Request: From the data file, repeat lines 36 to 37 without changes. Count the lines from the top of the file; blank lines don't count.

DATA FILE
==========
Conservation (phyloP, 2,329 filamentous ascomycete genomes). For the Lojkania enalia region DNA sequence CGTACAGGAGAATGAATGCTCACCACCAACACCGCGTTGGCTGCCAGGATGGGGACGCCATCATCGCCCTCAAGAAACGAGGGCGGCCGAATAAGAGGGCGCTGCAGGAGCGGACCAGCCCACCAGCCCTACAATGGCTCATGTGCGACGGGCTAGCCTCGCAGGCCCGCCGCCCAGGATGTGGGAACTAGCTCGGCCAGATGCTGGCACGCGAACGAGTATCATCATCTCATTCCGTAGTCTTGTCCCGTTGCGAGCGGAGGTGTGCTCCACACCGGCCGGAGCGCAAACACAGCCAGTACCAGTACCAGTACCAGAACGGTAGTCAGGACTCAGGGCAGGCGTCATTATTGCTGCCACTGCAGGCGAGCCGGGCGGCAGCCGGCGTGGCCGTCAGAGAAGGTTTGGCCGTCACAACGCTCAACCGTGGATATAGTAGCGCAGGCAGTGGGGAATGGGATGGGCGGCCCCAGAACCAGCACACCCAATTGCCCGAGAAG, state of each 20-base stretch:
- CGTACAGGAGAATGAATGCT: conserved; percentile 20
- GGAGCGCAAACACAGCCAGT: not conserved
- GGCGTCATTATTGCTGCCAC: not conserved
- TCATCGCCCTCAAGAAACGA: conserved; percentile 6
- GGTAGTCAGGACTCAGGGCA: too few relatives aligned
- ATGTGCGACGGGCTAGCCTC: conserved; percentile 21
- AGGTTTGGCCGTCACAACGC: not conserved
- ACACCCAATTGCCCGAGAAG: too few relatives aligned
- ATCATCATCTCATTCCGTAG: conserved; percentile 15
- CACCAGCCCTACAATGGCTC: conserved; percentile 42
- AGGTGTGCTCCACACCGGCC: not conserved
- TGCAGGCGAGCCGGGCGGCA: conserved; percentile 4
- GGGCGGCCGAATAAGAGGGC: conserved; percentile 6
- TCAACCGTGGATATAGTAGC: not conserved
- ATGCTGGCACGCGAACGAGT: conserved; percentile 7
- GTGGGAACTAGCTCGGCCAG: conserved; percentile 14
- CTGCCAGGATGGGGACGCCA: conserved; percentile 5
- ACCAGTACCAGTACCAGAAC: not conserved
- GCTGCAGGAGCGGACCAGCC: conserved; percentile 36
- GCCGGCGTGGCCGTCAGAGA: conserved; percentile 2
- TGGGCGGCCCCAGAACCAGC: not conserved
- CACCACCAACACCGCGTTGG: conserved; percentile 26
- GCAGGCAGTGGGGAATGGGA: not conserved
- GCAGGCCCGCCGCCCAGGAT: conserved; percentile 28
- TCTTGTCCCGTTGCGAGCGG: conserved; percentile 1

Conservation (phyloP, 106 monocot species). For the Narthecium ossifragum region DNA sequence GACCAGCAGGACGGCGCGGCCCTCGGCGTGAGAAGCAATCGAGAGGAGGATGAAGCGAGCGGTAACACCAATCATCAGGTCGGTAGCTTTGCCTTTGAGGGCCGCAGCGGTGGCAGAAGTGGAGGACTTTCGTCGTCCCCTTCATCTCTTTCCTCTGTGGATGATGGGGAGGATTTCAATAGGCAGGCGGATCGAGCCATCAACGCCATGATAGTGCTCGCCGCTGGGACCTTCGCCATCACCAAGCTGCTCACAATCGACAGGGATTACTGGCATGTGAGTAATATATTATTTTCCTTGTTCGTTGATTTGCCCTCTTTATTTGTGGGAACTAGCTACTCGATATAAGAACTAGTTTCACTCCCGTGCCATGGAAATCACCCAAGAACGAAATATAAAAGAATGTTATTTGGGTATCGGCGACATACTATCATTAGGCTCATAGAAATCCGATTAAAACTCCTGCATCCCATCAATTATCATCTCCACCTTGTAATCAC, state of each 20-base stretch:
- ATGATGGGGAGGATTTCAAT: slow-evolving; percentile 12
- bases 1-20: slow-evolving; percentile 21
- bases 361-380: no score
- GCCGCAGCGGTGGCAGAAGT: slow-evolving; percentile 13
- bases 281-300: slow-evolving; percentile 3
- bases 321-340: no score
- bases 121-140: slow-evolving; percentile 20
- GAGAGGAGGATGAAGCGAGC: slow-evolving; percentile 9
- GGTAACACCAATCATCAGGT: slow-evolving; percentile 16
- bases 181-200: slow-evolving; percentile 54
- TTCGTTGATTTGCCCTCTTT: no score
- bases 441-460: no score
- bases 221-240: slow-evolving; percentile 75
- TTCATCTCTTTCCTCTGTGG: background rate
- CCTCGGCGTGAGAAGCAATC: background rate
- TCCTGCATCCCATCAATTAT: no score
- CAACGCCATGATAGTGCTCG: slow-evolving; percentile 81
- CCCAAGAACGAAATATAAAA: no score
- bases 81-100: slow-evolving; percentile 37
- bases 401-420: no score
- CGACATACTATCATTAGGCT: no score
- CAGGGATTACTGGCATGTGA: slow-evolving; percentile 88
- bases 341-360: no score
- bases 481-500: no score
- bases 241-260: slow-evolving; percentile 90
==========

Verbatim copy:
- GGTAACACCAATCATCAGGT: slow-evolving; percentile 16
- bases 181-200: slow-evolving; percentile 54